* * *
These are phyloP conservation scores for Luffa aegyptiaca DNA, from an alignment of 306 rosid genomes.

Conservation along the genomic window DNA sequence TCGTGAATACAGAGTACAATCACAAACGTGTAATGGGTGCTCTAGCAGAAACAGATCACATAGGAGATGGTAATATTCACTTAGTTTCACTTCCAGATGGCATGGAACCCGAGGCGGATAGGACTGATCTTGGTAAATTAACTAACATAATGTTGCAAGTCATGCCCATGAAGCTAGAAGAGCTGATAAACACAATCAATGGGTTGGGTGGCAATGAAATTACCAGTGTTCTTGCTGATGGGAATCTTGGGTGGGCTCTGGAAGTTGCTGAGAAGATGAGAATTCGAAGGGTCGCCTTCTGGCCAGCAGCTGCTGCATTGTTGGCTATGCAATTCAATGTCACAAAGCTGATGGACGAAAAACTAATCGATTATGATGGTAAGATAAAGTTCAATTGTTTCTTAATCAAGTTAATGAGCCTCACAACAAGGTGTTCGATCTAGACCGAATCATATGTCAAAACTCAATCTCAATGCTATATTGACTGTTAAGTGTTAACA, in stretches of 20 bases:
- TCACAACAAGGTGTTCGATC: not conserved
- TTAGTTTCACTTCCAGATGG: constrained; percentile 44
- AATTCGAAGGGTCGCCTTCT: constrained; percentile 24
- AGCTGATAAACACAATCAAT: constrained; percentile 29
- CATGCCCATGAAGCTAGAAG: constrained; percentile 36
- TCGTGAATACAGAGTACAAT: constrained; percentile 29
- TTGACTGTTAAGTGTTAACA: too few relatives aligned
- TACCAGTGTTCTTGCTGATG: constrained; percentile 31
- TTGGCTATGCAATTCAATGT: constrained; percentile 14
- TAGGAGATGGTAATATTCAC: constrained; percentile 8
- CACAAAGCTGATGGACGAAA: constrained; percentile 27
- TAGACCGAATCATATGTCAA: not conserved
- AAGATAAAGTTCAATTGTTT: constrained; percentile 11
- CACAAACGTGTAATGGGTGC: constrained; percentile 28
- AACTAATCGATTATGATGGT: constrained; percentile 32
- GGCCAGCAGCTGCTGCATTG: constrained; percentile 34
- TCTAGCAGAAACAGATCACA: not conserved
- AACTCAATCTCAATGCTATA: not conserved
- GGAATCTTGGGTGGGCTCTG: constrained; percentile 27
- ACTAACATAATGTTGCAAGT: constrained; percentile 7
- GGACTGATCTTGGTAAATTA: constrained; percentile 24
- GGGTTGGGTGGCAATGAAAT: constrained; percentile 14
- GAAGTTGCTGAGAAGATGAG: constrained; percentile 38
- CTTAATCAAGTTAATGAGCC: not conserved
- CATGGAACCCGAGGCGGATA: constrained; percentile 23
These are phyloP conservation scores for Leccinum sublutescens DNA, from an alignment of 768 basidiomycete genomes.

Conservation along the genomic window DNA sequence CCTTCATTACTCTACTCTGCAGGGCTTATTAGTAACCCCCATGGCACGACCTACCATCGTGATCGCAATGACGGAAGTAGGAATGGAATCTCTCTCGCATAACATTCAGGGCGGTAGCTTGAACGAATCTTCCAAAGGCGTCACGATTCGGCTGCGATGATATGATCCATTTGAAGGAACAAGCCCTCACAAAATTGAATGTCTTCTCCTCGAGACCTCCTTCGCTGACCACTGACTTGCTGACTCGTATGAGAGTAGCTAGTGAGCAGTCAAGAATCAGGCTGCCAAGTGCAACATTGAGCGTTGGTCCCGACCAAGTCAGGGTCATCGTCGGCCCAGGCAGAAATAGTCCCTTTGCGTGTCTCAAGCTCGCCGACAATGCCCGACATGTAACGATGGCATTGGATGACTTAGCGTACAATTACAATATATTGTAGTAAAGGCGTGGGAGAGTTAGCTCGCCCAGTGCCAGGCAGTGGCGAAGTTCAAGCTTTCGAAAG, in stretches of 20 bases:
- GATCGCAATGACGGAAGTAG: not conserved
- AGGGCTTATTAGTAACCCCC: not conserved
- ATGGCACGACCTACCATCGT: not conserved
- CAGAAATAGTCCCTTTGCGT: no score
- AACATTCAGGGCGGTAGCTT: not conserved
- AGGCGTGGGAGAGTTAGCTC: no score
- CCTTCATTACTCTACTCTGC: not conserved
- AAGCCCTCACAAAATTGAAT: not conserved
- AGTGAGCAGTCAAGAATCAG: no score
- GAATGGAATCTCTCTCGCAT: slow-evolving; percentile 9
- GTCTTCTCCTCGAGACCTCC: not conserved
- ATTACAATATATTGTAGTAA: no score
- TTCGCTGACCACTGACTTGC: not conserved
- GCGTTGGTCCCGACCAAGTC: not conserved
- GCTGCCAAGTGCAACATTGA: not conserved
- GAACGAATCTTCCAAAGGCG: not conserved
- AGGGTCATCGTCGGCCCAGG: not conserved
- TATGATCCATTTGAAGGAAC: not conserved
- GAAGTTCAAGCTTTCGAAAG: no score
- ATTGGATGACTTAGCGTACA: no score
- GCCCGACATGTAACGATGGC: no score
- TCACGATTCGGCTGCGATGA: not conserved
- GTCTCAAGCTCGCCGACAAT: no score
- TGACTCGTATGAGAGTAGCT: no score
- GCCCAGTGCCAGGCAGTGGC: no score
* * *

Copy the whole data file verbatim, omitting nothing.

These are phyloP conservation scores for Luffa aegyptiaca DNA, from an alignment of 306 rosid genomes.

Conservation along the genomic window DNA sequence TCGTGAATACAGAGTACAATCACAAACGTGTAATGGGTGCTCTAGCAGAAACAGATCACATAGGAGATGGTAATATTCACTTAGTTTCACTTCCAGATGGCATGGAACCCGAGGCGGATAGGACTGATCTTGGTAAATTAACTAACATAATGTTGCAAGTCATGCCCATGAAGCTAGAAGAGCTGATAAACACAATCAATGGGTTGGGTGGCAATGAAATTACCAGTGTTCTTGCTGATGGGAATCTTGGGTGGGCTCTGGAAGTTGCTGAGAAGATGAGAATTCGAAGGGTCGCCTTCTGGCCAGCAGCTGCTGCATTGTTGGCTATGCAATTCAATGTCACAAAGCTGATGGACGAAAAACTAATCGATTATGATGGTAAGATAAAGTTCAATTGTTTCTTAATCAAGTTAATGAGCCTCACAACAAGGTGTTCGATCTAGACCGAATCATATGTCAAAACTCAATCTCAATGCTATATTGACTGTTAAGTGTTAACA, in stretches of 20 bases:
- TCACAACAAGGTGTTCGATC: not conserved
- TTAGTTTCACTTCCAGATGG: constrained; percentile 44
- AATTCGAAGGGTCGCCTTCT: constrained; percentile 24
- AGCTGATAAACACAATCAAT: constrained; percentile 29
- CATGCCCATGAAGCTAGAAG: constrained; percentile 36
- TCGTGAATACAGAGTACAAT: constrained; percentile 29
- TTGACTGTTAAGTGTTAACA: too few relatives aligned
- TACCAGTGTTCTTGCTGATG: constrained; percentile 31
- TTGGCTATGCAATTCAATGT: constrained; percentile 14
- TAGGAGATGGTAATATTCAC: constrained; percentile 8
- CACAAAGCTGATGGACGAAA: constrained; percentile 27
- TAGACCGAATCATATGTCAA: not conserved
- AAGATAAAGTTCAATTGTTT: constrained; percentile 11
- CACAAACGTGTAATGGGTGC: constrained; percentile 28
- AACTAATCGATTATGATGGT: constrained; percentile 32
- GGCCAGCAGCTGCTGCATTG: constrained; percentile 34
- TCTAGCAGAAACAGATCACA: not conserved
- AACTCAATCTCAATGCTATA: not conserved
- GGAATCTTGGGTGGGCTCTG: constrained; percentile 27
- ACTAACATAATGTTGCAAGT: constrained; percentile 7
- GGACTGATCTTGGTAAATTA: constrained; percentile 24
- GGGTTGGGTGGCAATGAAAT: constrained; percentile 14
- GAAGTTGCTGAGAAGATGAG: constrained; percentile 38
- CTTAATCAAGTTAATGAGCC: not conserved
- CATGGAACCCGAGGCGGATA: constrained; percentile 23
These are phyloP conservation scores for Leccinum sublutescens DNA, from an alignment of 768 basidiomycete genomes.

Conservation along the genomic window DNA sequence CCTTCATTACTCTACTCTGCAGGGCTTATTAGTAACCCCCATGGCACGACCTACCATCGTGATCGCAATGACGGAAGTAGGAATGGAATCTCTCTCGCATAACATTCAGGGCGGTAGCTTGAACGAATCTTCCAAAGGCGTCACGATTCGGCTGCGATGATATGATCCATTTGAAGGAACAAGCCCTCACAAAATTGAATGTCTTCTCCTCGAGACCTCCTTCGCTGACCACTGACTTGCTGACTCGTATGAGAGTAGCTAGTGAGCAGTCAAGAATCAGGCTGCCAAGTGCAACATTGAGCGTTGGTCCCGACCAAGTCAGGGTCATCGTCGGCCCAGGCAGAAATAGTCCCTTTGCGTGTCTCAAGCTCGCCGACAATGCCCGACATGTAACGATGGCATTGGATGACTTAGCGTACAATTACAATATATTGTAGTAAAGGCGTGGGAGAGTTAGCTCGCCCAGTGCCAGGCAGTGGCGAAGTTCAAGCTTTCGAAAG, in stretches of 20 bases:
- GATCGCAATGACGGAAGTAG: not conserved
- AGGGCTTATTAGTAACCCCC: not conserved
- ATGGCACGACCTACCATCGT: not conserved
- CAGAAATAGTCCCTTTGCGT: no score
- AACATTCAGGGCGGTAGCTT: not conserved
- AGGCGTGGGAGAGTTAGCTC: no score
- CCTTCATTACTCTACTCTGC: not conserved
- AAGCCCTCACAAAATTGAAT: not conserved
- AGTGAGCAGTCAAGAATCAG: no score
- GAATGGAATCTCTCTCGCAT: slow-evolving; percentile 9
- GTCTTCTCCTCGAGACCTCC: not conserved
- ATTACAATATATTGTAGTAA: no score
- TTCGCTGACCACTGACTTGC: not conserved
- GCGTTGGTCCCGACCAAGTC: not conserved
- GCTGCCAAGTGCAACATTGA: not conserved
- GAACGAATCTTCCAAAGGCG: not conserved
- AGGGTCATCGTCGGCCCAGG: not conserved
- TATGATCCATTTGAAGGAAC: not conserved
- GAAGTTCAAGCTTTCGAAAG: no score
- ATTGGATGACTTAGCGTACA: no score
- GCCCGACATGTAACGATGGC: no score
- TCACGATTCGGCTGCGATGA: not conserved
- GTCTCAAGCTCGCCGACAAT: no score
- TGACTCGTATGAGAGTAGCT: no score
- GCCCAGTGCCAGGCAGTGGC: no score